fording the Esopus
Sunday, July 20 2003
Mostly due to weak advertising efforts, I haven't had much computer repair business of late. So I take other gigs when I can get them. Today I went on my first "cowboy electrician" assignment for a real estate agent trying to sell a marginal property. Being skilled with electrical wiring but lacking a formal license, I self-deprecatingly attach the adjective "cowboy" to the name of this side-profession. The first time I heard "cowboy" used in this way was back when I worked for CollegeClub.com. Back then Marty, a hired-gun Microsoft expert, used it to critique our existing ad hoc programming techniques. Later it turned out that Marty himself was something of a cowboy developer. His clever (usually undocumented) hacks tended to cause more problems than they solved.
The electrical job was down somewhere between High Falls and Accord, near the base of the west slope of Mohonk Mountain. As usual, I supplemented directions given by the real estate with a second opinion from Mapquest. And, also as usual, Mapquest suggested I take Fording Place Road as a shortcut from Hurley Mountain Road to US 209 South.
| Start out going Southeast on DUG HILL RD toward CR-5/ HURLEY MOUNTAIN RD.
| 1.03 miles
| Turn RIGHT onto CR-5/ HURLEY MOUNTAIN RD.
| 3.08 miles
| Turn LEFT onto FORDING PL RD (Portions unpaved).
| 0.62 miles
| Turn RIGHT onto OLD NY-209.
| 0.06 miles
| Turn SLIGHT RIGHT onto US-209.
| 6.35 miles
| Turn LEFT onto KYSERIKE RD/ CR-6.
| 0.95 miles
| Turn SLIGHT LEFT onto KYSERIKE RD/ CR-6. Continue to follow CR-6.
| 1.81 miles
| Turn RIGHT onto ROCK HILL RD.
| 0.97 miles
| Total Estimated Time: 29 minutes
|Total Distance: 14.53 miles
So today, for the first time ever, I followed Mapquest's advice and busted a left at Fording Place (instead of using Tongore Road further south). The "portions unpaved" warning didn't cause me much concern. But then I got to thinking. Why was it called "Fording Place"? Could it be I'd have to ford something? What would that be? The only body of water I could think of was Esopus Creek, and that is much too big of a river to simply ford. Don't be deceived by the "creek" part of the name; it carries the entire outflow of the massive Ashokan Reservoir, what isn't used by New York City. Besides, why would Mapquest suggest that I ford a river as a routine method for getting to Marbletown and points south? But then sure enough, there it was, the ford. Fording Place simply dipped beneath Esopus Creek and then rematerialized on the other side. It being the height of summer, the Esopus wasn't as high as it could be. But I couldn't tell how deep the water was. Still, I was driving a four wheel drive pickup with massive tires, so I figured I had the equipment to make it. And so I did. Though I felt my truck being weirdly buoyed for a few scary feet of the fording, I didn't end up down in Saugerties. Nonetheless, it's doubtful I'll ever take Fording Place again.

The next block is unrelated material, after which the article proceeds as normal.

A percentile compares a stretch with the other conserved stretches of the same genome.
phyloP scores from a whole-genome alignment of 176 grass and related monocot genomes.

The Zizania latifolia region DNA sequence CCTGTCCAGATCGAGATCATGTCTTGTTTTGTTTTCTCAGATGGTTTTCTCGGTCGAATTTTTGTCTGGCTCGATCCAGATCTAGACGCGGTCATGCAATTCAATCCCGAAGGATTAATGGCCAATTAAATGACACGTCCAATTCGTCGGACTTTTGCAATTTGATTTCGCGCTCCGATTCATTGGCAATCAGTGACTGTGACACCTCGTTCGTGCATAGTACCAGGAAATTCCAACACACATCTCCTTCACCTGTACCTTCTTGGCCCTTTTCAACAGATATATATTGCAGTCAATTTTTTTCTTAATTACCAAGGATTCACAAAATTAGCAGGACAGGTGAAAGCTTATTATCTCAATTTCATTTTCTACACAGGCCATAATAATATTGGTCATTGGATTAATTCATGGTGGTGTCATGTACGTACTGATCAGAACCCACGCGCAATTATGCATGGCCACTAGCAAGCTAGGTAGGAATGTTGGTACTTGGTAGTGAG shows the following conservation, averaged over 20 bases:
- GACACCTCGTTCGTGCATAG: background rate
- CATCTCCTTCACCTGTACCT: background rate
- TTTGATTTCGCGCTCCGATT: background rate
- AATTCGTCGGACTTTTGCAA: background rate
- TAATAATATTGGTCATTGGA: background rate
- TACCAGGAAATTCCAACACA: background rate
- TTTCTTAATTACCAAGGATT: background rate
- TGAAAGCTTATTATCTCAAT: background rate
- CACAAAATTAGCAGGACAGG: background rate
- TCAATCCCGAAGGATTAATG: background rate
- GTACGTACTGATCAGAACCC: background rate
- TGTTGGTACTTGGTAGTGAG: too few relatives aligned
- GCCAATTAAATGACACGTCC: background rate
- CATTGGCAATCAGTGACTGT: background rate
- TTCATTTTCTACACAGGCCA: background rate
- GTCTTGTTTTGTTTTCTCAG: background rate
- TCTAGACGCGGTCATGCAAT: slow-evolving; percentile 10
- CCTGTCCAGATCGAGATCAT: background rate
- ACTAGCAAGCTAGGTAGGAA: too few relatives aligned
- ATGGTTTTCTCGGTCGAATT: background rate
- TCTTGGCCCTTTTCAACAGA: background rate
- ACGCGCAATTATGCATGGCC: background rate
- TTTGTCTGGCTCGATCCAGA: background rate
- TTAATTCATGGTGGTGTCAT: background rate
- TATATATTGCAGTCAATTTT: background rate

Mapquest's recommended route across Esopus Creek.
An ærial view of the Esopus Creek ford.
The house whose electricity I'd come to inspect was being shown in an open house today. A real estate agent, not the guy who had called me, was there all by himself. When I arrived it was an hour into the open house and no prospective homeowners had yet materialized. "It's brutal!" the real estate agent told me, "I'm going out of my mind!" There's nothing a real estate agent likes less than not being able to talk to people. He'd brought a newspaper in case time dragged, but he'd already read it completely. To help him relieve his boredom, I had him show me the house. It was a large place with a separate one-bedroom apartment in the basement. Structurally, it was made of beautiful old timbers scavenged from ancient buildings. The foundation was rustic native stone, like the kind used to build the houses of historic central Hurley. The asking price was $399,000.00
But there were definitely things wrong with this house. Most of the outside finish consisted of a smothering layer of dreary grey vinyl siding. Down in the basement there was the irrepressible funk of water damage. They'd fixed most of the ruined drywall, but the smell lived on. My job was to figure out what was wrong with the basement electricity, which appeared to be completely non-functional. It didn't take long to find a master switch, which was on a secondary panel in the rear of the darkened electrical closet. Once that was on, I decided that the worst problem in the electrical closet was cosmetic - there were all these 12 gauge romex wires with stripped ends sticking out of the wall and dangling menacingly from the ceiling. I tested all the stripped ends and none of them were hot, but I made a mental note that their removal would probably be a precondition to passing a house inspection. The reason I'd been called in the first place was that no one without an electrician's license had been brave enough to venture into that room.
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